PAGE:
White flannel Jesus represents the Ugly to us. White Jesus represents a faith that is image-conscience and science/history adverse. White Jesus is usually accompanied by white dolls in the nursery and white families in all the books—especially the Bible storybooks. When the only people of color at your church are people on your missionary wall, what does that teach children? We raise money for the poor brown people. I am ready for a colorful Sunday school.

2. Accepted Jesus This Morning

Don’t tell us that our three-year-old accepted Jesus Christ as her personal savior this morning. For so many reasons. Let’s name a few. This is not appropriate for her stage of child-development. This is not theologically responsible. You just added Jesus to the unmitigated, indiscernible list of Santa, Pretty Princess, Abraham Lincoln, and Daddy. And like Santa, he knows that you’ve been naughty.

3. Hello and Welcome to Consumerland

We don’t want to drop our kids off into a sensory overload extravaganza of color, lights, music, and fun prizes.

4. Our Kids Are Special

At our local public school we can find people who care enough about including everyone to adjust the environment, hire aides, turn down the music, and accommodate for all abilities. We are ready for the church to go after the one little sheep who needs a little extra help.  We are excited about churches that have programs for our special kids.

5. Bible Heroes? Not For My Kid.

This discussion has already gained some traction. We don’t want to see a mural on the wall that is based on mass genocide via a worldwide flood. We don’t want our kids to come out of Sunday school with a coloring page about a person that we would never allow near our children. The events in the Bible are not cartoons. When we present them as cartoons we replace the depth and meaning with a moral that is styled after “Aesop’s Fables.” This is not proper use of the Old or New Testament. Sure, teach my child about the Bible, but think about the story first. What is it really saying? What did it mean then? Is God the only worthwhile character in the story? Then let’s call God our Bible hero/heroine. The rest are just people like us, sometimes worse.

6. Cry Rooms

Okay, so we like cry rooms if we are breastfeeding or if our toddler just needs to sing ABC’s at the top of his lungs. But the point is, we believe that children should feel welcome in church. And I don’t mean that children should feel welcome to sit still. Children should feel welcome to squirm, wiggle, draw, process, sing, dance, and move around and visit friends and family. This is best for their learning styles, and this is best for the learning styles of adults. If we were to cater to the kinesthetic learning styles of children, adults would actually learn more. More about this in another post. Bottom line: stop making parents feel like pariahs for our children’s normal, age-appropriate behavior.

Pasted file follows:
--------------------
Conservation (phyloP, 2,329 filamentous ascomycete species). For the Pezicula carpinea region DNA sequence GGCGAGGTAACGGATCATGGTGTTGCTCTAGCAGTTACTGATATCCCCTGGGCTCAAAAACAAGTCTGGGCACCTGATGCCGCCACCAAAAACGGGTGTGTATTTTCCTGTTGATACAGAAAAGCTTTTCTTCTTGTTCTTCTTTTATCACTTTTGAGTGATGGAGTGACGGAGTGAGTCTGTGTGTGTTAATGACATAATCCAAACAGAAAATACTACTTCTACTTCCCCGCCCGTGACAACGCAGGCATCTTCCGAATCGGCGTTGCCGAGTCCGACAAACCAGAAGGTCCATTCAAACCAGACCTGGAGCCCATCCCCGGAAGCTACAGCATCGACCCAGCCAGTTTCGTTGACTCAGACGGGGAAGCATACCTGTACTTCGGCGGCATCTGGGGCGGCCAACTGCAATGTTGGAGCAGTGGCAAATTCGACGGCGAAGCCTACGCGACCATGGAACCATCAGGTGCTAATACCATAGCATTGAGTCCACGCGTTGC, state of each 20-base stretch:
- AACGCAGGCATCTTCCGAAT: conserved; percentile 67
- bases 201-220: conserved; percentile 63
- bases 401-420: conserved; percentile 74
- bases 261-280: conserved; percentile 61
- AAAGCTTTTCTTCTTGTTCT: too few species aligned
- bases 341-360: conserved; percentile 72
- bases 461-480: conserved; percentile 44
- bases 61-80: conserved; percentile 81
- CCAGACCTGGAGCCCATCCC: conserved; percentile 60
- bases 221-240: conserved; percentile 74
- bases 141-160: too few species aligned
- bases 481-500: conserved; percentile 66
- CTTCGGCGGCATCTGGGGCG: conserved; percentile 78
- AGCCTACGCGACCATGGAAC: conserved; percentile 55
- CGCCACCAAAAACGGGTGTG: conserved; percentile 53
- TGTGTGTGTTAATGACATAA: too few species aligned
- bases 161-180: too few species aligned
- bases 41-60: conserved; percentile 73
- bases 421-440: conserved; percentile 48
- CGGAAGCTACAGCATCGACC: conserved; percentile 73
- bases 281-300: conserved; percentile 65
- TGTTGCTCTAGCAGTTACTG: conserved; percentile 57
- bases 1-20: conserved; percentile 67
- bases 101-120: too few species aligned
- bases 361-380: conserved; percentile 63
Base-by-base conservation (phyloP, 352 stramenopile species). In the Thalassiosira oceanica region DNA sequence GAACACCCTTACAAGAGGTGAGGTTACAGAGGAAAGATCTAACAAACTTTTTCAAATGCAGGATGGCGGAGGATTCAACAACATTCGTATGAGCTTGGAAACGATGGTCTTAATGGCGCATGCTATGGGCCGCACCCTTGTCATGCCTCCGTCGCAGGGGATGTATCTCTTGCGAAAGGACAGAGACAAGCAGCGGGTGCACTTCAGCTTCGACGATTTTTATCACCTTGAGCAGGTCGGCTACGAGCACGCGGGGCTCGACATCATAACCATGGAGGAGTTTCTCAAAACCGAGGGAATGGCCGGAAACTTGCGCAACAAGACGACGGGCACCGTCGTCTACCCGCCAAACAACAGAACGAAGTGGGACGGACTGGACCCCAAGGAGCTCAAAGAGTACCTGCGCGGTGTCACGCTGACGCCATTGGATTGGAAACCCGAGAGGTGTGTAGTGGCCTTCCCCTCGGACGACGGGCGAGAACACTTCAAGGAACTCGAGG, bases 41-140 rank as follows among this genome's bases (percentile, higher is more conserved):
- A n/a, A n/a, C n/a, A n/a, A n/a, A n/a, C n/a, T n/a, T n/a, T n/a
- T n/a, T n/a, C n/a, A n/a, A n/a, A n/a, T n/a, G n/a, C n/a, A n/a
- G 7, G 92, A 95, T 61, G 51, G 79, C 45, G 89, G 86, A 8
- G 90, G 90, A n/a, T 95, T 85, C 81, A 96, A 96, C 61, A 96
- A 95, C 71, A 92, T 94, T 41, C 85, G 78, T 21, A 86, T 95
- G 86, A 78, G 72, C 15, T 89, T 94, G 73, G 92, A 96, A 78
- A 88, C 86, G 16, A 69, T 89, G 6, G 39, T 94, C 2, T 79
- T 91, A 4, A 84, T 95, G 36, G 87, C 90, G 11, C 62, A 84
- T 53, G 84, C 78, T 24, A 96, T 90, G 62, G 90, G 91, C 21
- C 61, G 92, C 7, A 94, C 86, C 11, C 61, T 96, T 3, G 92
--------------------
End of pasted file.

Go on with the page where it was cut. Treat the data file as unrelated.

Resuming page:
7. The B-I-B-L-E

We love the Bible. We want our kids to love the Bible. It may seem counter-intuitive to ask churches to stop teaching our kids the Bible, but for real. Stop.

But seriously, stop teaching our kids to take verses out of context. Stop telling our kids to use the “sword of the spirit” in arguments with friends and online. Stop having memory verse contests that reinforce the idea that the Bible is a big book of one-liners. This is the opposite of taking the Bible seriously. This is paganism. This is not Christianity. This is a fortune-cookie religion and we are not buying it.

We want our kids to ask questions, express curiosity, and wonder about everything. We don’t want instantaneous obedience—we know better.

Like I said, I am in this for the long haul. I am in seminary, I am serving kids in full time ministry, I love planning VBS, and I treasure many of my experiences in the church. But we are not raising an army. We are not raising the “future of the church!” We are not raising the latest recruits in the culture war. We are raising children. We want a Sunday school that will help us do THAT.